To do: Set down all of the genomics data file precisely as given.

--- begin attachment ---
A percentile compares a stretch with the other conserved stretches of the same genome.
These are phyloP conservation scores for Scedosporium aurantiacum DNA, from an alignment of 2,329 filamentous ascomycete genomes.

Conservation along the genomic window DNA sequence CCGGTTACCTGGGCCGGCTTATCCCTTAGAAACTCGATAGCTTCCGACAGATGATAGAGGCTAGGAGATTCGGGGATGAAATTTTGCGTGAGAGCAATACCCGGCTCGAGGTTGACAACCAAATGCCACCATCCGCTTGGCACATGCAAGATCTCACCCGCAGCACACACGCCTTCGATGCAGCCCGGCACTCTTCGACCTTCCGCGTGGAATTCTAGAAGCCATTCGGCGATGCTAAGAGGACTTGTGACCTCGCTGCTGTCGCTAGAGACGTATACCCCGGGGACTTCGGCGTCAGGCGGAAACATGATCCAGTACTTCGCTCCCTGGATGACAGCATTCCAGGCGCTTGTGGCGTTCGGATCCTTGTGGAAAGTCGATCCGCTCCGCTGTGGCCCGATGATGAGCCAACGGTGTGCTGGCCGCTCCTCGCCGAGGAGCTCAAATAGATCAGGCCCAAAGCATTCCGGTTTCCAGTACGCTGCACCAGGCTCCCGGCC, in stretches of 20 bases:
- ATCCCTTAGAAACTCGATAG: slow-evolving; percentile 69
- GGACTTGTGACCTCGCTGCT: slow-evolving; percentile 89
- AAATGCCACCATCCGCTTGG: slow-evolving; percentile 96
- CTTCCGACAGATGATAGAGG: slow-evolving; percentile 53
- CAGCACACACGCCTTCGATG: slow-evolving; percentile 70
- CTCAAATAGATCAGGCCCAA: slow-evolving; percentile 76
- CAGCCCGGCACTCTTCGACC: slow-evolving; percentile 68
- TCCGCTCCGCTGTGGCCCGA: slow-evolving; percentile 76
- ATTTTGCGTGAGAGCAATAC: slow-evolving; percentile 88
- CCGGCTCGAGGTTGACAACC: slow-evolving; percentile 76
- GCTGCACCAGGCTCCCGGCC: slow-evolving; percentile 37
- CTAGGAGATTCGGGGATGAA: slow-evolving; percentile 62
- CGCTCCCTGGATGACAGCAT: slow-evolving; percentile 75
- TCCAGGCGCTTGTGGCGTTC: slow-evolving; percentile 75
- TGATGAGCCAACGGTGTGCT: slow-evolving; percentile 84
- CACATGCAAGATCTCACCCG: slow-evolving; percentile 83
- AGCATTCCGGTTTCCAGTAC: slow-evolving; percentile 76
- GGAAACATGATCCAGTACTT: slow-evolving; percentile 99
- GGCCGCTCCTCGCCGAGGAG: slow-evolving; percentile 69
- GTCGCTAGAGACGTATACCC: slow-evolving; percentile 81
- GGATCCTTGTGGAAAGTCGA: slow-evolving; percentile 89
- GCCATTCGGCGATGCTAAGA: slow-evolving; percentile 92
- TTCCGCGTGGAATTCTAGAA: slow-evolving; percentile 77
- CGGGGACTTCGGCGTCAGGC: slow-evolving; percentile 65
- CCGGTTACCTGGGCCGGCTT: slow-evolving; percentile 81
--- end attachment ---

A percentile compares a stretch with the other conserved stretches of the same genome.
These are phyloP conservation scores for Scedosporium aurantiacum DNA, from an alignment of 2,329 filamentous ascomycete genomes.

Conservation along the genomic window DNA sequence CCGGTTACCTGGGCCGGCTTATCCCTTAGAAACTCGATAGCTTCCGACAGATGATAGAGGCTAGGAGATTCGGGGATGAAATTTTGCGTGAGAGCAATACCCGGCTCGAGGTTGACAACCAAATGCCACCATCCGCTTGGCACATGCAAGATCTCACCCGCAGCACACACGCCTTCGATGCAGCCCGGCACTCTTCGACCTTCCGCGTGGAATTCTAGAAGCCATTCGGCGATGCTAAGAGGACTTGTGACCTCGCTGCTGTCGCTAGAGACGTATACCCCGGGGACTTCGGCGTCAGGCGGAAACATGATCCAGTACTTCGCTCCCTGGATGACAGCATTCCAGGCGCTTGTGGCGTTCGGATCCTTGTGGAAAGTCGATCCGCTCCGCTGTGGCCCGATGATGAGCCAACGGTGTGCTGGCCGCTCCTCGCCGAGGAGCTCAAATAGATCAGGCCCAAAGCATTCCGGTTTCCAGTACGCTGCACCAGGCTCCCGGCC, in stretches of 20 bases:
- ATCCCTTAGAAACTCGATAG: slow-evolving; percentile 69
- GGACTTGTGACCTCGCTGCT: slow-evolving; percentile 89
- AAATGCCACCATCCGCTTGG: slow-evolving; percentile 96
- CTTCCGACAGATGATAGAGG: slow-evolving; percentile 53
- CAGCACACACGCCTTCGATG: slow-evolving; percentile 70
- CTCAAATAGATCAGGCCCAA: slow-evolving; percentile 76
- CAGCCCGGCACTCTTCGACC: slow-evolving; percentile 68
- TCCGCTCCGCTGTGGCCCGA: slow-evolving; percentile 76
- ATTTTGCGTGAGAGCAATAC: slow-evolving; percentile 88
- CCGGCTCGAGGTTGACAACC: slow-evolving; percentile 76
- GCTGCACCAGGCTCCCGGCC: slow-evolving; percentile 37
- CTAGGAGATTCGGGGATGAA: slow-evolving; percentile 62
- CGCTCCCTGGATGACAGCAT: slow-evolving; percentile 75
- TCCAGGCGCTTGTGGCGTTC: slow-evolving; percentile 75
- TGATGAGCCAACGGTGTGCT: slow-evolving; percentile 84
- CACATGCAAGATCTCACCCG: slow-evolving; percentile 83
- AGCATTCCGGTTTCCAGTAC: slow-evolving; percentile 76
- GGAAACATGATCCAGTACTT: slow-evolving; percentile 99
- GGCCGCTCCTCGCCGAGGAG: slow-evolving; percentile 69
- GTCGCTAGAGACGTATACCC: slow-evolving; percentile 81
- GGATCCTTGTGGAAAGTCGA: slow-evolving; percentile 89
- GCCATTCGGCGATGCTAAGA: slow-evolving; percentile 92
- TTCCGCGTGGAATTCTAGAA: slow-evolving; percentile 77
- CGGGGACTTCGGCGTCAGGC: slow-evolving; percentile 65
- CCGGTTACCTGGGCCGGCTT: slow-evolving; percentile 81